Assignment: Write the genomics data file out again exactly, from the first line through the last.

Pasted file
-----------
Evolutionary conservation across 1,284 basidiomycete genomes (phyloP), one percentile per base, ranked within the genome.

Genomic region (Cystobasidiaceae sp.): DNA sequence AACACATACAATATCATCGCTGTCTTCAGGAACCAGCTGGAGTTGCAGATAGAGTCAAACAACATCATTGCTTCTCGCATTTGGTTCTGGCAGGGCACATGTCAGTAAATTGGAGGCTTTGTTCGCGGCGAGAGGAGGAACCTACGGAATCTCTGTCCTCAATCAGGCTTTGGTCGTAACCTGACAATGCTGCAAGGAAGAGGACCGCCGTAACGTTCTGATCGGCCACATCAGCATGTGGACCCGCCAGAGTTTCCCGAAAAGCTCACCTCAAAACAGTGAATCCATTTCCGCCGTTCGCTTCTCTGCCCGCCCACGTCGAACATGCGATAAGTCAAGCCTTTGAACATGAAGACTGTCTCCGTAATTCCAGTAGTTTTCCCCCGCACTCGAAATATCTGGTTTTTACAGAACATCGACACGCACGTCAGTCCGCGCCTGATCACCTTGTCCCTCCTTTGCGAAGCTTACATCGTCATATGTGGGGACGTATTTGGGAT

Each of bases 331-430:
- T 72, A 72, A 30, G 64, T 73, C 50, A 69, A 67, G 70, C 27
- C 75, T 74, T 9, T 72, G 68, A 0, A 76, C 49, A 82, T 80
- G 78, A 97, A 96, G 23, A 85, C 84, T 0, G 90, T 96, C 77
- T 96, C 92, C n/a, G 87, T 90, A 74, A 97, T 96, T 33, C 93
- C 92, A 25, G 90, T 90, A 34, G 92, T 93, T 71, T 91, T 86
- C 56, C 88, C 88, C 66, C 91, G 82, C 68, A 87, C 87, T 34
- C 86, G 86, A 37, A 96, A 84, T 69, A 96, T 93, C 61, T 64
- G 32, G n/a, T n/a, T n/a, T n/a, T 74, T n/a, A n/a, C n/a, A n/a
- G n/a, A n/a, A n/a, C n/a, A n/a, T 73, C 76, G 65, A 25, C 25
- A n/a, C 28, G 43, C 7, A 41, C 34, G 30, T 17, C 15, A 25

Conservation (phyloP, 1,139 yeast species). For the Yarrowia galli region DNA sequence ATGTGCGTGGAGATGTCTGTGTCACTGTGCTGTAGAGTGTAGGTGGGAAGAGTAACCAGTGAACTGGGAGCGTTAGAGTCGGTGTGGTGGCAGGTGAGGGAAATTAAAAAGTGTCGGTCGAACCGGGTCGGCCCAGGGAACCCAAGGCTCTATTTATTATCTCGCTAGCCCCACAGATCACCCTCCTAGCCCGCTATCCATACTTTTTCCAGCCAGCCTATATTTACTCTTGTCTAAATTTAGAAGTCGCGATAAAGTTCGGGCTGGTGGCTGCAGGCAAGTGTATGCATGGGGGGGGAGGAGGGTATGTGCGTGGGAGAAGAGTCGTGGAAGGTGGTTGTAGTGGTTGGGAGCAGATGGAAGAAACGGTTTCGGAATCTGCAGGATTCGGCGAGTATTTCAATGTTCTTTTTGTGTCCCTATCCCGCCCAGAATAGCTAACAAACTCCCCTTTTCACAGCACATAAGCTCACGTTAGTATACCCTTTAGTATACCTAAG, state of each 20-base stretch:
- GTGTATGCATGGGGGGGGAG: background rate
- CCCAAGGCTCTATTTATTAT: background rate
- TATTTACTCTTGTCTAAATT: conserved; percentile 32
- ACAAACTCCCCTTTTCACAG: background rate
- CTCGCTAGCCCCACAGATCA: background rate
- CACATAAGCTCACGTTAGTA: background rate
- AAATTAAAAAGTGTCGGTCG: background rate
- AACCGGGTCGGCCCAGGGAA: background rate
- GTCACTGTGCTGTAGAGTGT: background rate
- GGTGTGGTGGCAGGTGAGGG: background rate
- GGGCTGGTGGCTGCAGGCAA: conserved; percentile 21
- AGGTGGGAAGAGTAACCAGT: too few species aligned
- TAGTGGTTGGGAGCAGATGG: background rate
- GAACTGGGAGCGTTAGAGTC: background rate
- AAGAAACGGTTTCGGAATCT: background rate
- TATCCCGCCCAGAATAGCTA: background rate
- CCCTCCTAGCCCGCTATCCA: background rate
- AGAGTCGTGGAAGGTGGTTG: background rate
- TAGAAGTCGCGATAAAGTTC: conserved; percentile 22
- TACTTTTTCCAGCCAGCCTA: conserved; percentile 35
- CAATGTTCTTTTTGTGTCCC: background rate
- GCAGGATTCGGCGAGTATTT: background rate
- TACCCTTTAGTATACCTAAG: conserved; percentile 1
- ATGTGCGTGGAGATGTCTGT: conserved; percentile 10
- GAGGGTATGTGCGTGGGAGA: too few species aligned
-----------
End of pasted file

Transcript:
Evolutionary conservation across 1,284 basidiomycete genomes (phyloP), one percentile per base, ranked within the genome.

Genomic region (Cystobasidiaceae sp.): DNA sequence AACACATACAATATCATCGCTGTCTTCAGGAACCAGCTGGAGTTGCAGATAGAGTCAAACAACATCATTGCTTCTCGCATTTGGTTCTGGCAGGGCACATGTCAGTAAATTGGAGGCTTTGTTCGCGGCGAGAGGAGGAACCTACGGAATCTCTGTCCTCAATCAGGCTTTGGTCGTAACCTGACAATGCTGCAAGGAAGAGGACCGCCGTAACGTTCTGATCGGCCACATCAGCATGTGGACCCGCCAGAGTTTCCCGAAAAGCTCACCTCAAAACAGTGAATCCATTTCCGCCGTTCGCTTCTCTGCCCGCCCACGTCGAACATGCGATAAGTCAAGCCTTTGAACATGAAGACTGTCTCCGTAATTCCAGTAGTTTTCCCCCGCACTCGAAATATCTGGTTTTTACAGAACATCGACACGCACGTCAGTCCGCGCCTGATCACCTTGTCCCTCCTTTGCGAAGCTTACATCGTCATATGTGGGGACGTATTTGGGAT

Each of bases 331-430:
- T 72, A 72, A 30, G 64, T 73, C 50, A 69, A 67, G 70, C 27
- C 75, T 74, T 9, T 72, G 68, A 0, A 76, C 49, A 82, T 80
- G 78, A 97, A 96, G 23, A 85, C 84, T 0, G 90, T 96, C 77
- T 96, C 92, C n/a, G 87, T 90, A 74, A 97, T 96, T 33, C 93
- C 92, A 25, G 90, T 90, A 34, G 92, T 93, T 71, T 91, T 86
- C 56, C 88, C 88, C 66, C 91, G 82, C 68, A 87, C 87, T 34
- C 86, G 86, A 37, A 96, A 84, T 69, A 96, T 93, C 61, T 64
- G 32, G n/a, T n/a, T n/a, T n/a, T 74, T n/a, A n/a, C n/a, A n/a
- G n/a, A n/a, A n/a, C n/a, A n/a, T 73, C 76, G 65, A 25, C 25
- A n/a, C 28, G 43, C 7, A 41, C 34, G 30, T 17, C 15, A 25

Conservation (phyloP, 1,139 yeast species). For the Yarrowia galli region DNA sequence ATGTGCGTGGAGATGTCTGTGTCACTGTGCTGTAGAGTGTAGGTGGGAAGAGTAACCAGTGAACTGGGAGCGTTAGAGTCGGTGTGGTGGCAGGTGAGGGAAATTAAAAAGTGTCGGTCGAACCGGGTCGGCCCAGGGAACCCAAGGCTCTATTTATTATCTCGCTAGCCCCACAGATCACCCTCCTAGCCCGCTATCCATACTTTTTCCAGCCAGCCTATATTTACTCTTGTCTAAATTTAGAAGTCGCGATAAAGTTCGGGCTGGTGGCTGCAGGCAAGTGTATGCATGGGGGGGGAGGAGGGTATGTGCGTGGGAGAAGAGTCGTGGAAGGTGGTTGTAGTGGTTGGGAGCAGATGGAAGAAACGGTTTCGGAATCTGCAGGATTCGGCGAGTATTTCAATGTTCTTTTTGTGTCCCTATCCCGCCCAGAATAGCTAACAAACTCCCCTTTTCACAGCACATAAGCTCACGTTAGTATACCCTTTAGTATACCTAAG, state of each 20-base stretch:
- GTGTATGCATGGGGGGGGAG: background rate
- CCCAAGGCTCTATTTATTAT: background rate
- TATTTACTCTTGTCTAAATT: conserved; percentile 32
- ACAAACTCCCCTTTTCACAG: background rate
- CTCGCTAGCCCCACAGATCA: background rate
- CACATAAGCTCACGTTAGTA: background rate
- AAATTAAAAAGTGTCGGTCG: background rate
- AACCGGGTCGGCCCAGGGAA: background rate
- GTCACTGTGCTGTAGAGTGT: background rate
- GGTGTGGTGGCAGGTGAGGG: background rate
- GGGCTGGTGGCTGCAGGCAA: conserved; percentile 21
- AGGTGGGAAGAGTAACCAGT: too few species aligned
- TAGTGGTTGGGAGCAGATGG: background rate
- GAACTGGGAGCGTTAGAGTC: background rate
- AAGAAACGGTTTCGGAATCT: background rate
- TATCCCGCCCAGAATAGCTA: background rate
- CCCTCCTAGCCCGCTATCCA: background rate
- AGAGTCGTGGAAGGTGGTTG: background rate
- TAGAAGTCGCGATAAAGTTC: conserved; percentile 22
- TACTTTTTCCAGCCAGCCTA: conserved; percentile 35
- CAATGTTCTTTTTGTGTCCC: background rate
- GCAGGATTCGGCGAGTATTT: background rate
- TACCCTTTAGTATACCTAAG: conserved; percentile 1
- ATGTGCGTGGAGATGTCTGT: conserved; percentile 10
- GAGGGTATGTGCGTGGGAGA: too few species aligned